Nissan Pathfinder Lawsuit Verdict of $1.8 Million Will Stand
A jury award of $1.85 million against Nissan Motor Co. in a product liability lawsuit filed over injuries alleged caused by design defects with the 1995 Pathfinder will stand, after a federal judge denied Nissan’s request for a new trial.
The Nissan Pathfinder lawsuit was filed by Rebecca Perdue in the Marshall Division of the Eastern District of Texas in December 2007, claiming that the Pathfinder was not adequately crashworthy, and was missing safety design features that Nissan was well aware of at the time, such as airbags and other advanced safety restraint features.
The complaint also argued that Nissan knew the Pathfinder was unreasonably dangerous and defective, because the vehicle had poor crash test performances, real world incidents and a high death rate.
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Perdue, a 63-year-old resident of Tyler, Texas, suffered severe injuries in a three-car collision that occurred on November 28, 2006, according to a report in The Southeast Texas Record. In the collision, Purdue’s Pathfinder was struck by a vehicle that had just recently hit another car and was careening out of control. The impact drove the left front tire of Perdue’s Pathfinder through the firewall and into the footwell of the driver’s side, causing Perdue to suffer a right tibia and fibula fracture, as well as fractures of both ankles.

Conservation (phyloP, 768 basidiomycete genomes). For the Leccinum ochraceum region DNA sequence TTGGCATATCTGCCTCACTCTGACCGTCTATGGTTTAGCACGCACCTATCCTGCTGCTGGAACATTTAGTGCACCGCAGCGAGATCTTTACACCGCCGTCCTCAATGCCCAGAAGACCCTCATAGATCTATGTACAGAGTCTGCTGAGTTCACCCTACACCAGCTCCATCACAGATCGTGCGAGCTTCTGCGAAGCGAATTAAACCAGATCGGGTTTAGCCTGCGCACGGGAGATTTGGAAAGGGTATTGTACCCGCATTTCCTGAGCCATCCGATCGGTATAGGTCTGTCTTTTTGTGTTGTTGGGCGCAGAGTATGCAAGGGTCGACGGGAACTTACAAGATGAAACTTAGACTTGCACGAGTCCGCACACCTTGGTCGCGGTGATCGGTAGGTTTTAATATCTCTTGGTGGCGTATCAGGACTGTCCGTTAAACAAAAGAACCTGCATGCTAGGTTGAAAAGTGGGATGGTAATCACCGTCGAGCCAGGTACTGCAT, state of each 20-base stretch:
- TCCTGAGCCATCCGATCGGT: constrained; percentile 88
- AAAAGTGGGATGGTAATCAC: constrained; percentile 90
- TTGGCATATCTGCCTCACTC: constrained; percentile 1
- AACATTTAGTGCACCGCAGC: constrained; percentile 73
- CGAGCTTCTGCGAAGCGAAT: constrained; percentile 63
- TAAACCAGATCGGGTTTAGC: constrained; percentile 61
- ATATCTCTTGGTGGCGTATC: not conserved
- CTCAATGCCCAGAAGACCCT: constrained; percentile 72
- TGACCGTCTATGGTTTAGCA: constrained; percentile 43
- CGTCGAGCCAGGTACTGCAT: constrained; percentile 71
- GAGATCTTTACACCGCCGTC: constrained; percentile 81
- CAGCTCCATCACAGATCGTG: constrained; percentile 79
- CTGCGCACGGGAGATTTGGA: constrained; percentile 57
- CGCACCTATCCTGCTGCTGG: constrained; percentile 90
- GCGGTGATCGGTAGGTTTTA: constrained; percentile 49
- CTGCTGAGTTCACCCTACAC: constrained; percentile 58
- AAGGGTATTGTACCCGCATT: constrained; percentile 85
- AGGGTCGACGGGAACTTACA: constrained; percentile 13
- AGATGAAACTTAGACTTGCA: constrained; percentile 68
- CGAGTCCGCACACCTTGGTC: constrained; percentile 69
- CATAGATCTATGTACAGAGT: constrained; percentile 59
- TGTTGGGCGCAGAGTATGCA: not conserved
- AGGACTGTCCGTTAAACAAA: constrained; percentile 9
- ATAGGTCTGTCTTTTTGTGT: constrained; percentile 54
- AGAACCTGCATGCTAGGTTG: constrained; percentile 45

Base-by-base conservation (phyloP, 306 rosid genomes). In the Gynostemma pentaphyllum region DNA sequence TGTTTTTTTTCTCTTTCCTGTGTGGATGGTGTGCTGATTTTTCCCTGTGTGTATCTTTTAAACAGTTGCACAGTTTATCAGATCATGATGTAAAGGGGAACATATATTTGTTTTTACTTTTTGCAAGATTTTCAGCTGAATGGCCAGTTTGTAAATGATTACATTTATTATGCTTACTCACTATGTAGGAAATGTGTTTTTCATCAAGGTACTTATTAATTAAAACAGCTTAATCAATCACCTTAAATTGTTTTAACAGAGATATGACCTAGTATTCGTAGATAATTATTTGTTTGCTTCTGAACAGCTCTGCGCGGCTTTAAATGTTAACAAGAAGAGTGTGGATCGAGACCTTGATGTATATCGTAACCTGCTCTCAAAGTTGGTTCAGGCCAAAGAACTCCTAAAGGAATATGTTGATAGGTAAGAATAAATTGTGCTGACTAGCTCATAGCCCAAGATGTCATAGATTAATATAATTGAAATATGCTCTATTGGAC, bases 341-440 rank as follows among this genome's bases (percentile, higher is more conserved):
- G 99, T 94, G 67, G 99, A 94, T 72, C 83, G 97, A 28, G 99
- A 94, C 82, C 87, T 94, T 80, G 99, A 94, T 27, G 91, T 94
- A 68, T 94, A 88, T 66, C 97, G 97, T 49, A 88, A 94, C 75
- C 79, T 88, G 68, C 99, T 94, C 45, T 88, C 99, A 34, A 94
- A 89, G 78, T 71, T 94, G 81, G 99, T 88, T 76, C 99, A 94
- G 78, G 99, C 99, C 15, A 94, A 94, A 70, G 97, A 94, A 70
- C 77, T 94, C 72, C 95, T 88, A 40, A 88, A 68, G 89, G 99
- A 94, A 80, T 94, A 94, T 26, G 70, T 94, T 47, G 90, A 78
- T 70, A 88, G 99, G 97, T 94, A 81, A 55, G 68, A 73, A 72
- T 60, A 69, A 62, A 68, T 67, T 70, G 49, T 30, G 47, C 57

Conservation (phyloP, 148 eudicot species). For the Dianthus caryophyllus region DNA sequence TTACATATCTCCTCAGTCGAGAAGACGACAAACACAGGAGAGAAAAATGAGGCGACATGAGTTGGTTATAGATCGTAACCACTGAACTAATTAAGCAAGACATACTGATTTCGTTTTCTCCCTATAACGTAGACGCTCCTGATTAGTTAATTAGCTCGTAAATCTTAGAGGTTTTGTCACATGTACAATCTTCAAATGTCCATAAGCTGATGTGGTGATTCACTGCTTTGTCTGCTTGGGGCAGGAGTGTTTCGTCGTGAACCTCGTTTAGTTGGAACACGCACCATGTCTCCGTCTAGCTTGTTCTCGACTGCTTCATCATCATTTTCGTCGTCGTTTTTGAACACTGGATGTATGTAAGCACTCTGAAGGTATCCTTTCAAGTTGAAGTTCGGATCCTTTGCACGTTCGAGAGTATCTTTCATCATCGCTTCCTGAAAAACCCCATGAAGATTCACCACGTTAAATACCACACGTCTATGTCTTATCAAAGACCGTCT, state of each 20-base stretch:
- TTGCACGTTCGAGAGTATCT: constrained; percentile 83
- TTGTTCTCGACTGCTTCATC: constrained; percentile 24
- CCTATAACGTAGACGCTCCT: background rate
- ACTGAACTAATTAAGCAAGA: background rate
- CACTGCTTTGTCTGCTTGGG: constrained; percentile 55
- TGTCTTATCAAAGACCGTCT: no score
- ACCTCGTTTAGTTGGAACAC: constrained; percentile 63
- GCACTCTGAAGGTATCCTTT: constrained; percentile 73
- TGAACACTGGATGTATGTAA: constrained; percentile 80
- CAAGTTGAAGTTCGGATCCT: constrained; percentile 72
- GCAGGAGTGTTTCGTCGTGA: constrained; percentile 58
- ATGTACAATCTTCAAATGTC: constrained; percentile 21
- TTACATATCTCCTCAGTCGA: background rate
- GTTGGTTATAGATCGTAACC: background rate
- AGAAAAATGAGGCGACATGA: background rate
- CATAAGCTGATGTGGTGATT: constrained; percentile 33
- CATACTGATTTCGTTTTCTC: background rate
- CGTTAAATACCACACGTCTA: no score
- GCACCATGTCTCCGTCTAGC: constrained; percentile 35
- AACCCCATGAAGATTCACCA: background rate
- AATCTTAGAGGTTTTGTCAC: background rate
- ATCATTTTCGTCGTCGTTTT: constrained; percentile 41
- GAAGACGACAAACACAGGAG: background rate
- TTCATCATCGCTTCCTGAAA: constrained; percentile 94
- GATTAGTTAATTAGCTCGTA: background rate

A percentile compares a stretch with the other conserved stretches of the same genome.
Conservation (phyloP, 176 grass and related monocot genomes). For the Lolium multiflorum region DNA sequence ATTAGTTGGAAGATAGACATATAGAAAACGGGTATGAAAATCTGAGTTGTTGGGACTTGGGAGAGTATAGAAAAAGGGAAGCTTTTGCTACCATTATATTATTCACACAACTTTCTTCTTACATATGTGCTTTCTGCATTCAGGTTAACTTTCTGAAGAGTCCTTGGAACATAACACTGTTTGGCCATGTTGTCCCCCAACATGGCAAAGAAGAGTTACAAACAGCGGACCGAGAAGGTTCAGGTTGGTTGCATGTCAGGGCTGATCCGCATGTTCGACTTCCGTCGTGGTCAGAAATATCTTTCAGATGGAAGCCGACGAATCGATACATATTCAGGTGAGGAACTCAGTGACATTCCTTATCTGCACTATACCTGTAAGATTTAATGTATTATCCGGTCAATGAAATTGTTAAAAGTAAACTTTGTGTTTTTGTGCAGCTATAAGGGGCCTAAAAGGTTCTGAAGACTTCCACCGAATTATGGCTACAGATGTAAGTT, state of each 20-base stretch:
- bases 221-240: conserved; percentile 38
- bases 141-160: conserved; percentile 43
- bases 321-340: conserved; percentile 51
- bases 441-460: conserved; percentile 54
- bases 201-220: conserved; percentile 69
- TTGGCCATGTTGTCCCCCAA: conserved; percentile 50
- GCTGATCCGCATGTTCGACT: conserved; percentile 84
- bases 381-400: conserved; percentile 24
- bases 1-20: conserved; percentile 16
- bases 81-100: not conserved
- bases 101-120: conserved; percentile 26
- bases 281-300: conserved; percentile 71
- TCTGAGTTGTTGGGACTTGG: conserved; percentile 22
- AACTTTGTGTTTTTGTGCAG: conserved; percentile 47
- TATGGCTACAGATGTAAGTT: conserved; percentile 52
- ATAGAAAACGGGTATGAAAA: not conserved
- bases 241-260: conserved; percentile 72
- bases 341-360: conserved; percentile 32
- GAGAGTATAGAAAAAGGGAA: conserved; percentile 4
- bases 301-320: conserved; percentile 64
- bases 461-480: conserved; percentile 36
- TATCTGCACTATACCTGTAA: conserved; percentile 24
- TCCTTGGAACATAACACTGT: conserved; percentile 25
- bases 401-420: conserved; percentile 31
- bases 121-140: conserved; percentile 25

The Texas jury found that Nissan was responsible for Perdue’s injuries, and awarded $1.85 million in damages. Nissan sought a new trial, claiming that inappropriate plaintiff’s arguments were made to the jury and that the court made improper comments on the evidence. Nissan also argued that the drivers of the other two vehicles should have shared responsibility for Perdue’s injuries.
The Court denied Nissan’s motion, upholding the verdict.
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